By Heather Hoch
By Eric Schaefer
By New Times
By Rachel Miller
By Eric Schaefer
By Heather Hoch and Lauren Saria
By Robrt L. Pela
By Heather Hoch
Monti's La Casa Vieja, a longtime Valley meat emporium, is another place that hasn't fully come to terms with the fact that the 21st century is fast approaching. Former senator Carl Hayden was born in this building back in 1877. I don't think he'd have much trouble recognizing his birthplace today. The main room has a rustic, Western lodge look. Wooden beams crisscross the ceiling and a strong stone wall holds up the roof. Low, red lights and red booths recall an old-time saloon. A bear head, guns and insipid cowboy art from the John Wayne school line the walls. A fountain, gently burbling in the corner, is soothing, but somehow seems out of place. I suspect a reincarnated Senator Hayden wouldn't have any difficulty recognizing the fare, either. "Deep-fried" and "beer-battered" are adjectives that precede all the appetizers except the shrimp cocktail and Buffalo wings. Zucchini, mushrooms and cheese sticks are the predictable options. There are deep-fried vegetable sticks, too, a cheese-tinged, commercially battered pur‚e of vegetables that sports a pleasing crunch. The shrimp cocktail, though, featuring six small, nondescript crustaceans, won't cause any desert dwellers to pull up stakes and stampede to the sea. Actually, there's little reason to fill up on appetizers, since you can gorge for free on Monti's Roman bread. It's focaccialike, warm and fresh, and suffused with enough rosemary to cause permanent olfactory damage. I'd have been perfectly happy just to make a meal of it. The dinner salad offers little reason to stop munching on the bread, except if you're a big-time spender. Because for an extra 65 cents, Monti's will dish up real Roquefort dressing that turns the greenery into a treat. If only all of life's pleasures could be so cheaply acquired. Monti's longevity--it's been around since the Fifties--is no fluke. It gives the people what they want, at a price they can handle. That means meat, often for about the same price as a large popcorn and soft drink at a local moviehouse. The most expensive steak is the special cut sirloin, at $12.50. The kitchen did a first-rate job broiling it, and the juicy slab should satisfy even the most intense carnivorous cravings. But quality can be found at the other end of the price scale, too. Monti's must have cornered the pork-chop market to offer them at such a bargain rate. And the two meaty chops should make your taste buds feel as good as your wallet. The prime rib, unfortunately, won't remind anyone of Beef Eaters' hand-carved hunk. It had significant amounts of fat and a stringy, chewy texture. And though I requested it medium-rare, it arrived barely singed by flame. Three of the side dishes--French fries, baked potato and rice--are strictly routine appetite suppressants. The spaghetti, though, is weird: The cheesy, saucy glop looks and tastes like something from a coffee-shop kids' menu. No reason to linger for dessert, since a stroll down Mill Avenue will yield much better results. The sweets have a heavy, institutional touch, from the cafeteria-style apple pie to the characterless turtle cheesecake. True, the desserts are cheap; unhappily, they taste like it. Why send people out wiping their lips, instead of licking them?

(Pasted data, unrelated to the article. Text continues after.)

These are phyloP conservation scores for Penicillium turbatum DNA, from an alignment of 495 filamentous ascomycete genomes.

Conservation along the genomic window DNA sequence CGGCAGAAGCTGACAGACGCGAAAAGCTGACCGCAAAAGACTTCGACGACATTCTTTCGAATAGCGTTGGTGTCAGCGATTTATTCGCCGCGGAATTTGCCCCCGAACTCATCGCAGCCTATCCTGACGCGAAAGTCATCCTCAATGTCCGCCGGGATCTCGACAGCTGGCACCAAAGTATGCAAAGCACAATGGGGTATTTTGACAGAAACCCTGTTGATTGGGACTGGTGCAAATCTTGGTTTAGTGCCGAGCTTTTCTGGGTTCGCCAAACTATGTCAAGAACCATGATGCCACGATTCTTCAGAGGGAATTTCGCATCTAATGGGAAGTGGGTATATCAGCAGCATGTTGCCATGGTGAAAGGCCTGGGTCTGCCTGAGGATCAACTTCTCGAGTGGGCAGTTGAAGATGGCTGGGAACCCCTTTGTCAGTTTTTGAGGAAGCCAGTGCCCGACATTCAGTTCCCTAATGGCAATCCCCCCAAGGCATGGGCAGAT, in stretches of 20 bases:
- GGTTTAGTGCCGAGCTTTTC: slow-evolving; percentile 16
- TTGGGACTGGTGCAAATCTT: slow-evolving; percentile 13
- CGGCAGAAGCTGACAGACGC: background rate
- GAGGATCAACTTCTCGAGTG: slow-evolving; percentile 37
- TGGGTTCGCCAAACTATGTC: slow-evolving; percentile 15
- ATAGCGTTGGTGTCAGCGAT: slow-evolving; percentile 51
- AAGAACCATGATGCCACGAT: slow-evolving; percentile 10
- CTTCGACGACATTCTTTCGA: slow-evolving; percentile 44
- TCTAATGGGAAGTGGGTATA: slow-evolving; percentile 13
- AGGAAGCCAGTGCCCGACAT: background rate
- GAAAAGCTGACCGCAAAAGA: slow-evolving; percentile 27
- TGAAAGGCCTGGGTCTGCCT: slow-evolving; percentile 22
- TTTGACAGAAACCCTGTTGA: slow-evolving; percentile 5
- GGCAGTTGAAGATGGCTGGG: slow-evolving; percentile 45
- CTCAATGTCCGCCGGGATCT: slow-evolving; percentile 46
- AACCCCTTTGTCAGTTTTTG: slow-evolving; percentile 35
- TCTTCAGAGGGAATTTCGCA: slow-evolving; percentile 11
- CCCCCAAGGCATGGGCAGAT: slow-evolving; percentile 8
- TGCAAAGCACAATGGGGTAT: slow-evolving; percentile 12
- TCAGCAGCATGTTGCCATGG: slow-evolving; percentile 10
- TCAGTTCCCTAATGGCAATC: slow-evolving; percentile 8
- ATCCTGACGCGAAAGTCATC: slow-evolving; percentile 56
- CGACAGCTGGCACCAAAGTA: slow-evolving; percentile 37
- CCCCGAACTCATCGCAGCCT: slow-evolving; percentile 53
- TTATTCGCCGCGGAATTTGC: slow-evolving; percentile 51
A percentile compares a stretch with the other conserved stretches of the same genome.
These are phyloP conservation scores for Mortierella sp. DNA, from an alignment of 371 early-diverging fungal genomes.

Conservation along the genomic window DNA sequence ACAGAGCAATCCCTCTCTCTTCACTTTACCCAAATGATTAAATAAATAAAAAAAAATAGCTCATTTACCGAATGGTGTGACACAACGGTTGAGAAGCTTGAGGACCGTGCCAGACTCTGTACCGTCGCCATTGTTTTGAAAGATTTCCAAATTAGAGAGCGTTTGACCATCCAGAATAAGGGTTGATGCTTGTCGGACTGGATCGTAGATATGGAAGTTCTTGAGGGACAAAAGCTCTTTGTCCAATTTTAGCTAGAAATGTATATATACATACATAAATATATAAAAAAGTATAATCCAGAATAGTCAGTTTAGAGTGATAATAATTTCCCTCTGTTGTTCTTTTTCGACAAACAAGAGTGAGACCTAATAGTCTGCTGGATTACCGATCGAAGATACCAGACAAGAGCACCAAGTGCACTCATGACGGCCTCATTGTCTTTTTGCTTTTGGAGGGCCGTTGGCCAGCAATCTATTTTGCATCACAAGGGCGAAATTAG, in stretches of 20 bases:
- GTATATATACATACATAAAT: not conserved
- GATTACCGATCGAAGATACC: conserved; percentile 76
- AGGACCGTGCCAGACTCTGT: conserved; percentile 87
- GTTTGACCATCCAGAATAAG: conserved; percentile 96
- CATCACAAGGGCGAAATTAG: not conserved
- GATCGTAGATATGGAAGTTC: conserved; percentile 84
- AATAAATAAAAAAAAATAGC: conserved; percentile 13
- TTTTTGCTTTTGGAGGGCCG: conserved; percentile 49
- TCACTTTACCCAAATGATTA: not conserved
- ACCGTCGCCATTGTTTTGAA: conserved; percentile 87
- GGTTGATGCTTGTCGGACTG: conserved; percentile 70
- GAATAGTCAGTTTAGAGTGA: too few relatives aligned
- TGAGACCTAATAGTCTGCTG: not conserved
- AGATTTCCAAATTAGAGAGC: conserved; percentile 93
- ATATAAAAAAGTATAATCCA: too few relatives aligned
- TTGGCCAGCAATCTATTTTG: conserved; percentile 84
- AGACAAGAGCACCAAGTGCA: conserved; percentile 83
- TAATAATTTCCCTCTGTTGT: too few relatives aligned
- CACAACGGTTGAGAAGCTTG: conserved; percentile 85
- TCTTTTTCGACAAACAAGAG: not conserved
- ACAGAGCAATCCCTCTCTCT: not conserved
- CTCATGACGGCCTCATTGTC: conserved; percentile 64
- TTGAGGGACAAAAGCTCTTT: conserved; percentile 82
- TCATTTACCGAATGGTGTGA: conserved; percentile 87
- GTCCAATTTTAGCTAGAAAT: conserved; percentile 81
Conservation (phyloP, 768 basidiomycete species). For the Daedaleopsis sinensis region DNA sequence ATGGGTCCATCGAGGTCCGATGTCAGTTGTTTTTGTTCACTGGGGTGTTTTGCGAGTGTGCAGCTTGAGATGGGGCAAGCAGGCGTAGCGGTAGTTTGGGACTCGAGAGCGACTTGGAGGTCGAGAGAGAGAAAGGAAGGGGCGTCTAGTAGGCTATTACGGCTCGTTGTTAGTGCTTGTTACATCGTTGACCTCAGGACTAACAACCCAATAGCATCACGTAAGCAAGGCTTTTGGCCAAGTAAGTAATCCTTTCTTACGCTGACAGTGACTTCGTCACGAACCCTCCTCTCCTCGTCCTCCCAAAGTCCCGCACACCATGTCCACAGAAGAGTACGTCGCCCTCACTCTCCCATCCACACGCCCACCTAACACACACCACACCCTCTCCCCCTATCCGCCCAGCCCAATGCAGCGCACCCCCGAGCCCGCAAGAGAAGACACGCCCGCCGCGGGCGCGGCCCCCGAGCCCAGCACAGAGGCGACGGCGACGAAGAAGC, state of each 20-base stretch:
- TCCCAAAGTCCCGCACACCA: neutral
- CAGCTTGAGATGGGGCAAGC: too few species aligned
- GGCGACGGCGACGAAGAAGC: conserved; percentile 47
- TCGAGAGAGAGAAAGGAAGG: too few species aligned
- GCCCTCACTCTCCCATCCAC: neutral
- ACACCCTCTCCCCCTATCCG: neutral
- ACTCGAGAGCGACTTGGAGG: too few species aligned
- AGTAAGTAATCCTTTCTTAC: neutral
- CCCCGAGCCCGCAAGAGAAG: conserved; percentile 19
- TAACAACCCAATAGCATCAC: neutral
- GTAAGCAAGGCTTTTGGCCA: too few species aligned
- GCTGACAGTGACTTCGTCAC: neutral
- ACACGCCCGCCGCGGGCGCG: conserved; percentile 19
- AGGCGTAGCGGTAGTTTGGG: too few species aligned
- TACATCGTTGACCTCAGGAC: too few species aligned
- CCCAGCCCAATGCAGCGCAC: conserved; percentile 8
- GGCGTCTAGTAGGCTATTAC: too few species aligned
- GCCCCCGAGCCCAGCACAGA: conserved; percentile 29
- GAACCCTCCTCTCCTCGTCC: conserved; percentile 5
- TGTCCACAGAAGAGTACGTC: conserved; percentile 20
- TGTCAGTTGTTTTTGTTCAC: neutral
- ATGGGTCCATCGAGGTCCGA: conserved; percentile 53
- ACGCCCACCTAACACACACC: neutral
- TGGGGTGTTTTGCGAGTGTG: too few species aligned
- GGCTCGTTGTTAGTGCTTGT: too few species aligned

@7col:Beef Eaters Restaurant: Sole … la nantua $4.95 Tournedos 16.95 Two lamb chops 18.95 Crepe suzettes (for two) 9.00 Monti's La Casa Vieja: Vegetable sticks
$3.00 Pork chops 5.80 Prime rib (large) 11.20 Turtle cheesecake 2.00
@pq:Beef Eaters is a shrine to our distant, meat-eating past.
@hed:Past Knife Regression
@by:By Howard Seftel
@cut:Prime interest: Veteran meat-and-potatoes man Jay Newton holds court at Beef Eaters Restaurant. @body:
Proofer: Style change: Since we use the word "crepe" with no accent, this will now apply to all crepe dishes, i.e., crepe suzette, etc.